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First drive: Mercedes-Benz B-Class - on sale September 15



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Mercedes has decided it is time to hit back at the volume brands that have narrowed the quality gap to its premium products.

Its B-class is being pitched squarely at drivers of hatchbacks, MPVs and SUVs. In fact, everything from Toyota Rav4 to Vauxhall Zafira; Golf Plus to Mondeo estate.

By introducing the range at £16,995 for the B150, Mercedes is expecting to tempt motorists to trade in their current car for the chance to upgrade to a large hatch bearing the coveted three-pointed star. It expects to move 1,500 units this year, and 6,000 to 7,000 in 2006. At least 75% of these sales will be conquest sales.

The B-class’s target audience is young and well educated, and Mercedes expects 65% of its customers to be aged less than 40. Unlike its smaller A-class sibling, mostly bought as the second car of the household, this model is designed to be the customer’s main car.

Six powerplants are available, comprising two turbodiesels (B180 CDI and B200 CDI, both 2.0-litre) and four petrols (B150, B170, B200 and B200 Turbo), all of which are currently offered in the A-class.

The range includes two trim levels, standard and SE. Buyers will be underwhelmed by the standard trim, which includes steel wheels and black exterior details, so many are expected to spend £950 upgrading to the SE.

At this level the B-class has a more eye-catching appearance, gaining 16in alloy wheels, chrome body details and a chrome radiator grille. Inside, the SE gets leather steering wheel, gearknob and handbrake lever, plus automatic headlight and wiper controls.

Both B200 models automatically get SE specification, and the B200 Turbo receives even more equipment and a sports pack.

Depending on the depth of the buyer’s pocket, the B-class can benefit from a list of more than 50 extra-cost options, including a removable passenger seat system and two choices of panoramic sunroof.

In the versatility stakes the five-seat B-class is left behind by volume MPVs like the seven-seat Zafira or six-seat Mazda5, with their ample storage areas. Yet its passenger seats can be folded down easily, creating luggage space 60 litres larger than a C-class estate.

Naturally, the car has an array of safety systems too, including ABS with Brake Assist, ESP, traction control and six airbags. The B-class also benefits from Mercedes’ new steer control system. When the car begins to oversteer, this automatically increases resistance in one direction to encourage the driver to correctly steer against the skid.

Mercedes expects it to perform well in EuroNCAP crash tests later this year. The A-class, with which it shares some architecture, gained five-stars for adult occupants and four stars for child passengers. A similar sandwich floor concept is used on the B-class, ensuring that in a frontal collision the engine and transmission is pushed down beneath the cabin rather than back into the occupants.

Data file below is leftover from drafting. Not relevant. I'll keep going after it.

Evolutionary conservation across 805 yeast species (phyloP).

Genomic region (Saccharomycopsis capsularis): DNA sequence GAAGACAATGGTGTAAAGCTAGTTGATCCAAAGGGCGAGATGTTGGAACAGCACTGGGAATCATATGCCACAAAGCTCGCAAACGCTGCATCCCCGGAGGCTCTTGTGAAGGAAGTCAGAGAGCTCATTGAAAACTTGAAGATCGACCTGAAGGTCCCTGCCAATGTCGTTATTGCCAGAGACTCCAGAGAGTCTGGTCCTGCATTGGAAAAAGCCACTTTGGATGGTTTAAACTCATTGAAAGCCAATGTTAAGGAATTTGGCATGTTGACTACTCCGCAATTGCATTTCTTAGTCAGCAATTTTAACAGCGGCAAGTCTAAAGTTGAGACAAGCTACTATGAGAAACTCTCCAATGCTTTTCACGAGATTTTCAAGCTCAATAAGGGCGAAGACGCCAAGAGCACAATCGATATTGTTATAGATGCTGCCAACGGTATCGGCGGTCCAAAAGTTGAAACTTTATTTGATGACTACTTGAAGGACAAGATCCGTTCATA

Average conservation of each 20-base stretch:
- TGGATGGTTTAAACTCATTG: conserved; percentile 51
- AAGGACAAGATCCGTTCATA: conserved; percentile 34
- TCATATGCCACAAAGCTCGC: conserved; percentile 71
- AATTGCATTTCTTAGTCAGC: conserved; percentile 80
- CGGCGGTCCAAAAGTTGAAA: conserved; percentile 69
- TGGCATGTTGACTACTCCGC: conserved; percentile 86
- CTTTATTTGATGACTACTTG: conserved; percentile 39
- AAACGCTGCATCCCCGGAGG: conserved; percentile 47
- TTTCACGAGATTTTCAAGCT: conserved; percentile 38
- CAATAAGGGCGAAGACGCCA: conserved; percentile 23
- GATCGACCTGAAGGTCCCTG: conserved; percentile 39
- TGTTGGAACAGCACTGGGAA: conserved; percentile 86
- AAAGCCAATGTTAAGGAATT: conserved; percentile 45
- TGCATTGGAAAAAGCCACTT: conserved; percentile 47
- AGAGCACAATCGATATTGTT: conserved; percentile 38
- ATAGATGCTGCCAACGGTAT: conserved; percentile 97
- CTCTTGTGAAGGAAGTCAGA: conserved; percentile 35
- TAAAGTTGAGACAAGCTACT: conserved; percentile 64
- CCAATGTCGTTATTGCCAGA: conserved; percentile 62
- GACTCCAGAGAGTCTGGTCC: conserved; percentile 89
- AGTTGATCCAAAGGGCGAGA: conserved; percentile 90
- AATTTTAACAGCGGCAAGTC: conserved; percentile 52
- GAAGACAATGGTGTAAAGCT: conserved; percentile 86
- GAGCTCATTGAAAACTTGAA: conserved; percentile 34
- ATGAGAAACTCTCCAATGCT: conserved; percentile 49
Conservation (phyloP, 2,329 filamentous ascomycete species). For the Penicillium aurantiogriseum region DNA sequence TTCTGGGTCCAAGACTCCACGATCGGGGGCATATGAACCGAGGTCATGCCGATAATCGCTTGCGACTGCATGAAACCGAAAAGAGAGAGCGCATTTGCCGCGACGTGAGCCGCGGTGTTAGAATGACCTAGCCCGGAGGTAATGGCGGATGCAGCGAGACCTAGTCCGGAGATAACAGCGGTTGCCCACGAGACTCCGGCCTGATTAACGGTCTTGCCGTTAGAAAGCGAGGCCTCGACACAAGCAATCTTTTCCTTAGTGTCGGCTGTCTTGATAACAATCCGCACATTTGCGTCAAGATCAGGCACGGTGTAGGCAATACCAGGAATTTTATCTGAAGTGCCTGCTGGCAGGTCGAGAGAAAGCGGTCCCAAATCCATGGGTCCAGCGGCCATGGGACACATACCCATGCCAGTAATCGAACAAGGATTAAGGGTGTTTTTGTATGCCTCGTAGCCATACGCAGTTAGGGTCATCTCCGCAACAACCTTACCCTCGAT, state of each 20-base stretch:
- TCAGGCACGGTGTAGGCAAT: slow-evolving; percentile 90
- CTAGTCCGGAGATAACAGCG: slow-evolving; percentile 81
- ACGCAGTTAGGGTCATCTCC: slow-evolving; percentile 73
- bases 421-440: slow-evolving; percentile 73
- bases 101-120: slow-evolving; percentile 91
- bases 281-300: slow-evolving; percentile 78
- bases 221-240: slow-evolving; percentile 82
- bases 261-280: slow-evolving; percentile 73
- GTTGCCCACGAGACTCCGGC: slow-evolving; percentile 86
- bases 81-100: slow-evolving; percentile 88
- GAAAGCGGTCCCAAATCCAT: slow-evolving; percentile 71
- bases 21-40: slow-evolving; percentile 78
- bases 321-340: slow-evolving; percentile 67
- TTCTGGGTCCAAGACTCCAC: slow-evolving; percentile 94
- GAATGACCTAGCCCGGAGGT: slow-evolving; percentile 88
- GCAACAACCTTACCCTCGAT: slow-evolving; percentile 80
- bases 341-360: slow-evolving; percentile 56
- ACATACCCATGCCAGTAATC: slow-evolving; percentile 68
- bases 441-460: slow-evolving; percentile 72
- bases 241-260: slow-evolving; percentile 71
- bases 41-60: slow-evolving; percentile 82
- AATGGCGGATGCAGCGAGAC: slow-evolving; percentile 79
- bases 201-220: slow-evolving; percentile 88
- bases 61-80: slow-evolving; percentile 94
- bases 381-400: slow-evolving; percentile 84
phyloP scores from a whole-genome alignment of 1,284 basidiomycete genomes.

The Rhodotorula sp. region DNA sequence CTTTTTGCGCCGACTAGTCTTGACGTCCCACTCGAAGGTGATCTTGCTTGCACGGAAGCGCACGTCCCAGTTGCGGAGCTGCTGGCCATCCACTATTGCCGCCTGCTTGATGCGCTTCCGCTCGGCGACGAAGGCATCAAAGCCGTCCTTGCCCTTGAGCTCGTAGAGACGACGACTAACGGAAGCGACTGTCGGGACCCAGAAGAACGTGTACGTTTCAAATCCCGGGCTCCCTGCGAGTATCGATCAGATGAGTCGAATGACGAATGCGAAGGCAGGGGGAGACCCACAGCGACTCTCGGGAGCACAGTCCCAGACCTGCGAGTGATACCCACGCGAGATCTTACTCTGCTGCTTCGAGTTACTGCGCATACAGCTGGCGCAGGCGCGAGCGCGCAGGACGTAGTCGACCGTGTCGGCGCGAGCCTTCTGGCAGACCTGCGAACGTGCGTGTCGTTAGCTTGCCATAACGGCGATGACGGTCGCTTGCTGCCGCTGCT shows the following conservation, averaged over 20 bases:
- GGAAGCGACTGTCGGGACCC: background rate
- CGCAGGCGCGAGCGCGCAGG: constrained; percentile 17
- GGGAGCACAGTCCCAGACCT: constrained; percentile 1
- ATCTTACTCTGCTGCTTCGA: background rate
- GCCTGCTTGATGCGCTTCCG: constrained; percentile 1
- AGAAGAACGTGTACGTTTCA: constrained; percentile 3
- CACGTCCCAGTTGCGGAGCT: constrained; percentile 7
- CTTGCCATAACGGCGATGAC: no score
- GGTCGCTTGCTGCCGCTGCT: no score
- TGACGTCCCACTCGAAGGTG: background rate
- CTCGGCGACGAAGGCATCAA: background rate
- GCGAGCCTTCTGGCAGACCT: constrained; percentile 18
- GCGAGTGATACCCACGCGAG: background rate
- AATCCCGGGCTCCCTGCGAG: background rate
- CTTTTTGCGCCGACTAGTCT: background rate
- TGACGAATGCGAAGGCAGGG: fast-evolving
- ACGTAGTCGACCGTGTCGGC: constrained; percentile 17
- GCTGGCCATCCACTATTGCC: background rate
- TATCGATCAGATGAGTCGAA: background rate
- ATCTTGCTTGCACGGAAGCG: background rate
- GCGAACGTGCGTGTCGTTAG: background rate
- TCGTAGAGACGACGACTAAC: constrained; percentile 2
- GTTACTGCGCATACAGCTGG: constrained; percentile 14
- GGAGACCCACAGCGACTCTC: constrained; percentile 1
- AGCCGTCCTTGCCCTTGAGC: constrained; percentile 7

Strengths: Premium brand, quality, huge array of options
Weaknesses: The options soon push the price tag up
Opportunity: Turns the aspirations of the young and successful into reality
Threat: Other mini-MPVs beat it on value and versatility
The USP: It’s a Mercedes family hatch
Prices: £16,995-22,795
Engines: B150: 1498cc; B170: 1699cc; B200, B200 turbo: 2035cc; B180 CDI, B200 CDI: 1992cc common-rail turbodiesel
Transmissions: Five-spd manual, six-spd manual, CVT auto
Performance: 0-62mph: 7.6-14.2secs; top speed: 108-140mph
Efficiency: 34.4-50.4mpg; 146-95g/km CO2
Rivals: VW Golf Plus, Vauxhall Zafira, Ford Focus C-Max

Behind the wheel

The B-class is another step away from Mercedes’s saloon-led heritage but it promises to help restore the marque’s reputation for build quality.

The top-class craftmanship works with its elevated driving position to give occupants a strong sense of security, boosted by the accurate speed-related power steering and confidence-inspiring brakes.

Despite its high outline, the car does not generate excessive wind noise at motorway speeds and remains a capable, comfortable cruiser. And thanks to its standard selective damping and speed-sensitive power steering, it copes well during bends and never feels unsettled on rough roads.

Of the two diesels AM has driven, the B200 is a favourite, offering torquey, flexible and refined performance.

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